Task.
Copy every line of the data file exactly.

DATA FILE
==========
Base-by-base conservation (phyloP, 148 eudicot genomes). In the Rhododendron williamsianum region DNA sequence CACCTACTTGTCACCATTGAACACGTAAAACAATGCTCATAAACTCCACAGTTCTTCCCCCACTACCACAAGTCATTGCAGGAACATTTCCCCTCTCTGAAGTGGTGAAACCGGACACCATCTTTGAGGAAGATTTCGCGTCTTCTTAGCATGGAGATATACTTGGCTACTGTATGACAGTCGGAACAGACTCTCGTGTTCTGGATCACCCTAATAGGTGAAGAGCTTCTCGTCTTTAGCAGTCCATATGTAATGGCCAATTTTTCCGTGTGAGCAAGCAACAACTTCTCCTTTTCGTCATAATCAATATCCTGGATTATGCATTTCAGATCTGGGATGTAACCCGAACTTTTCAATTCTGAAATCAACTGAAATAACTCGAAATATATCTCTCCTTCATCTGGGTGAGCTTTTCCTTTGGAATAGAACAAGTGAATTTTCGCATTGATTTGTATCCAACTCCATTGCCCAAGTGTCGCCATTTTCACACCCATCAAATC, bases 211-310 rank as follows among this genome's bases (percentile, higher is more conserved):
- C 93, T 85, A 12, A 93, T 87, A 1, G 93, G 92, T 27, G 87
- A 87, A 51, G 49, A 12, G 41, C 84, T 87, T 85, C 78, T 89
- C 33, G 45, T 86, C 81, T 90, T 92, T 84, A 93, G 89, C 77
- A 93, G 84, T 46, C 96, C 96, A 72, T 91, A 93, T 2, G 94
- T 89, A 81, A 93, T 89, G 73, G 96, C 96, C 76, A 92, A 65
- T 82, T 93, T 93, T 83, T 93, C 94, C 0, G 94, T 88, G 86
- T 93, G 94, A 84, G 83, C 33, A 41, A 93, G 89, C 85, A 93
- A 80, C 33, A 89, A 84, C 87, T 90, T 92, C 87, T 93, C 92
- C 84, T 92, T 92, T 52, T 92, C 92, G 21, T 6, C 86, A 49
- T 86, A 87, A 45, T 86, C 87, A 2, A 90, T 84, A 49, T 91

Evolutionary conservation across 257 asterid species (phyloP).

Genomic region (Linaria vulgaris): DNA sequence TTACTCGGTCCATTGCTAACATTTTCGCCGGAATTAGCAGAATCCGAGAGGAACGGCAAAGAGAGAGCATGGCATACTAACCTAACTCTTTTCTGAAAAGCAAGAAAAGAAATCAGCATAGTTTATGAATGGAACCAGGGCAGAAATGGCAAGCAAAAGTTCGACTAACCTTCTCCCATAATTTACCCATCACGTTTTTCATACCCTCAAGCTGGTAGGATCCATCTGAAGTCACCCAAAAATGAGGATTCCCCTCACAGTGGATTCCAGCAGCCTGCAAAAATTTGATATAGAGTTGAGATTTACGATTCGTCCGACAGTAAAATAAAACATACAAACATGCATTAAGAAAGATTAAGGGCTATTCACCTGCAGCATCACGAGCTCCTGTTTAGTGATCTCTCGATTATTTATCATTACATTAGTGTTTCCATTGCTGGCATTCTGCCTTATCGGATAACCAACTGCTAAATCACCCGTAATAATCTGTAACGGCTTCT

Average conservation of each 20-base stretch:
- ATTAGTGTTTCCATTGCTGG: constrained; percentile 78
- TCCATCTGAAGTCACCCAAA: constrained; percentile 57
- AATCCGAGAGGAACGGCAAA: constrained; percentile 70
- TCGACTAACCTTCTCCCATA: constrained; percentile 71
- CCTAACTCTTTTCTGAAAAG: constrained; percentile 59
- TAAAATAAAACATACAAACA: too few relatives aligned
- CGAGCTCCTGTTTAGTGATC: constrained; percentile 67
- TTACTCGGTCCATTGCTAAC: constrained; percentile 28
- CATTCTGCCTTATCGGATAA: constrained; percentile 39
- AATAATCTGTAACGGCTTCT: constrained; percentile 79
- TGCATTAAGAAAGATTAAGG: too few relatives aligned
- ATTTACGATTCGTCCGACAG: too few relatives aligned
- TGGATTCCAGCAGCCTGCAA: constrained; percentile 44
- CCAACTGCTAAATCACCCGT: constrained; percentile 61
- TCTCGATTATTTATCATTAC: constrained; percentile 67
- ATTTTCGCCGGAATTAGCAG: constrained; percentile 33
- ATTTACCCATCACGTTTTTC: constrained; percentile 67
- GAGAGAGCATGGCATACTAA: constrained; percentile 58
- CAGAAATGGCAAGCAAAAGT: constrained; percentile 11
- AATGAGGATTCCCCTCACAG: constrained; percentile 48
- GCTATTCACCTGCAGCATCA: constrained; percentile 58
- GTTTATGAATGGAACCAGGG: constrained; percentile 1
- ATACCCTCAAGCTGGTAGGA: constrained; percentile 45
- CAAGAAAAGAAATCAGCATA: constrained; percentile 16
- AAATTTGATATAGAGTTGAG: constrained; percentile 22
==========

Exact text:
Base-by-base conservation (phyloP, 148 eudicot genomes). In the Rhododendron williamsianum region DNA sequence CACCTACTTGTCACCATTGAACACGTAAAACAATGCTCATAAACTCCACAGTTCTTCCCCCACTACCACAAGTCATTGCAGGAACATTTCCCCTCTCTGAAGTGGTGAAACCGGACACCATCTTTGAGGAAGATTTCGCGTCTTCTTAGCATGGAGATATACTTGGCTACTGTATGACAGTCGGAACAGACTCTCGTGTTCTGGATCACCCTAATAGGTGAAGAGCTTCTCGTCTTTAGCAGTCCATATGTAATGGCCAATTTTTCCGTGTGAGCAAGCAACAACTTCTCCTTTTCGTCATAATCAATATCCTGGATTATGCATTTCAGATCTGGGATGTAACCCGAACTTTTCAATTCTGAAATCAACTGAAATAACTCGAAATATATCTCTCCTTCATCTGGGTGAGCTTTTCCTTTGGAATAGAACAAGTGAATTTTCGCATTGATTTGTATCCAACTCCATTGCCCAAGTGTCGCCATTTTCACACCCATCAAATC, bases 211-310 rank as follows among this genome's bases (percentile, higher is more conserved):
- C 93, T 85, A 12, A 93, T 87, A 1, G 93, G 92, T 27, G 87
- A 87, A 51, G 49, A 12, G 41, C 84, T 87, T 85, C 78, T 89
- C 33, G 45, T 86, C 81, T 90, T 92, T 84, A 93, G 89, C 77
- A 93, G 84, T 46, C 96, C 96, A 72, T 91, A 93, T 2, G 94
- T 89, A 81, A 93, T 89, G 73, G 96, C 96, C 76, A 92, A 65
- T 82, T 93, T 93, T 83, T 93, C 94, C 0, G 94, T 88, G 86
- T 93, G 94, A 84, G 83, C 33, A 41, A 93, G 89, C 85, A 93
- A 80, C 33, A 89, A 84, C 87, T 90, T 92, C 87, T 93, C 92
- C 84, T 92, T 92, T 52, T 92, C 92, G 21, T 6, C 86, A 49
- T 86, A 87, A 45, T 86, C 87, A 2, A 90, T 84, A 49, T 91

Evolutionary conservation across 257 asterid species (phyloP).

Genomic region (Linaria vulgaris): DNA sequence TTACTCGGTCCATTGCTAACATTTTCGCCGGAATTAGCAGAATCCGAGAGGAACGGCAAAGAGAGAGCATGGCATACTAACCTAACTCTTTTCTGAAAAGCAAGAAAAGAAATCAGCATAGTTTATGAATGGAACCAGGGCAGAAATGGCAAGCAAAAGTTCGACTAACCTTCTCCCATAATTTACCCATCACGTTTTTCATACCCTCAAGCTGGTAGGATCCATCTGAAGTCACCCAAAAATGAGGATTCCCCTCACAGTGGATTCCAGCAGCCTGCAAAAATTTGATATAGAGTTGAGATTTACGATTCGTCCGACAGTAAAATAAAACATACAAACATGCATTAAGAAAGATTAAGGGCTATTCACCTGCAGCATCACGAGCTCCTGTTTAGTGATCTCTCGATTATTTATCATTACATTAGTGTTTCCATTGCTGGCATTCTGCCTTATCGGATAACCAACTGCTAAATCACCCGTAATAATCTGTAACGGCTTCT

Average conservation of each 20-base stretch:
- ATTAGTGTTTCCATTGCTGG: constrained; percentile 78
- TCCATCTGAAGTCACCCAAA: constrained; percentile 57
- AATCCGAGAGGAACGGCAAA: constrained; percentile 70
- TCGACTAACCTTCTCCCATA: constrained; percentile 71
- CCTAACTCTTTTCTGAAAAG: constrained; percentile 59
- TAAAATAAAACATACAAACA: too few relatives aligned
- CGAGCTCCTGTTTAGTGATC: constrained; percentile 67
- TTACTCGGTCCATTGCTAAC: constrained; percentile 28
- CATTCTGCCTTATCGGATAA: constrained; percentile 39
- AATAATCTGTAACGGCTTCT: constrained; percentile 79
- TGCATTAAGAAAGATTAAGG: too few relatives aligned
- ATTTACGATTCGTCCGACAG: too few relatives aligned
- TGGATTCCAGCAGCCTGCAA: constrained; percentile 44
- CCAACTGCTAAATCACCCGT: constrained; percentile 61
- TCTCGATTATTTATCATTAC: constrained; percentile 67
- ATTTTCGCCGGAATTAGCAG: constrained; percentile 33
- ATTTACCCATCACGTTTTTC: constrained; percentile 67
- GAGAGAGCATGGCATACTAA: constrained; percentile 58
- CAGAAATGGCAAGCAAAAGT: constrained; percentile 11
- AATGAGGATTCCCCTCACAG: constrained; percentile 48
- GCTATTCACCTGCAGCATCA: constrained; percentile 58
- GTTTATGAATGGAACCAGGG: constrained; percentile 1
- ATACCCTCAAGCTGGTAGGA: constrained; percentile 45
- CAAGAAAAGAAATCAGCATA: constrained; percentile 16
- AAATTTGATATAGAGTTGAG: constrained; percentile 22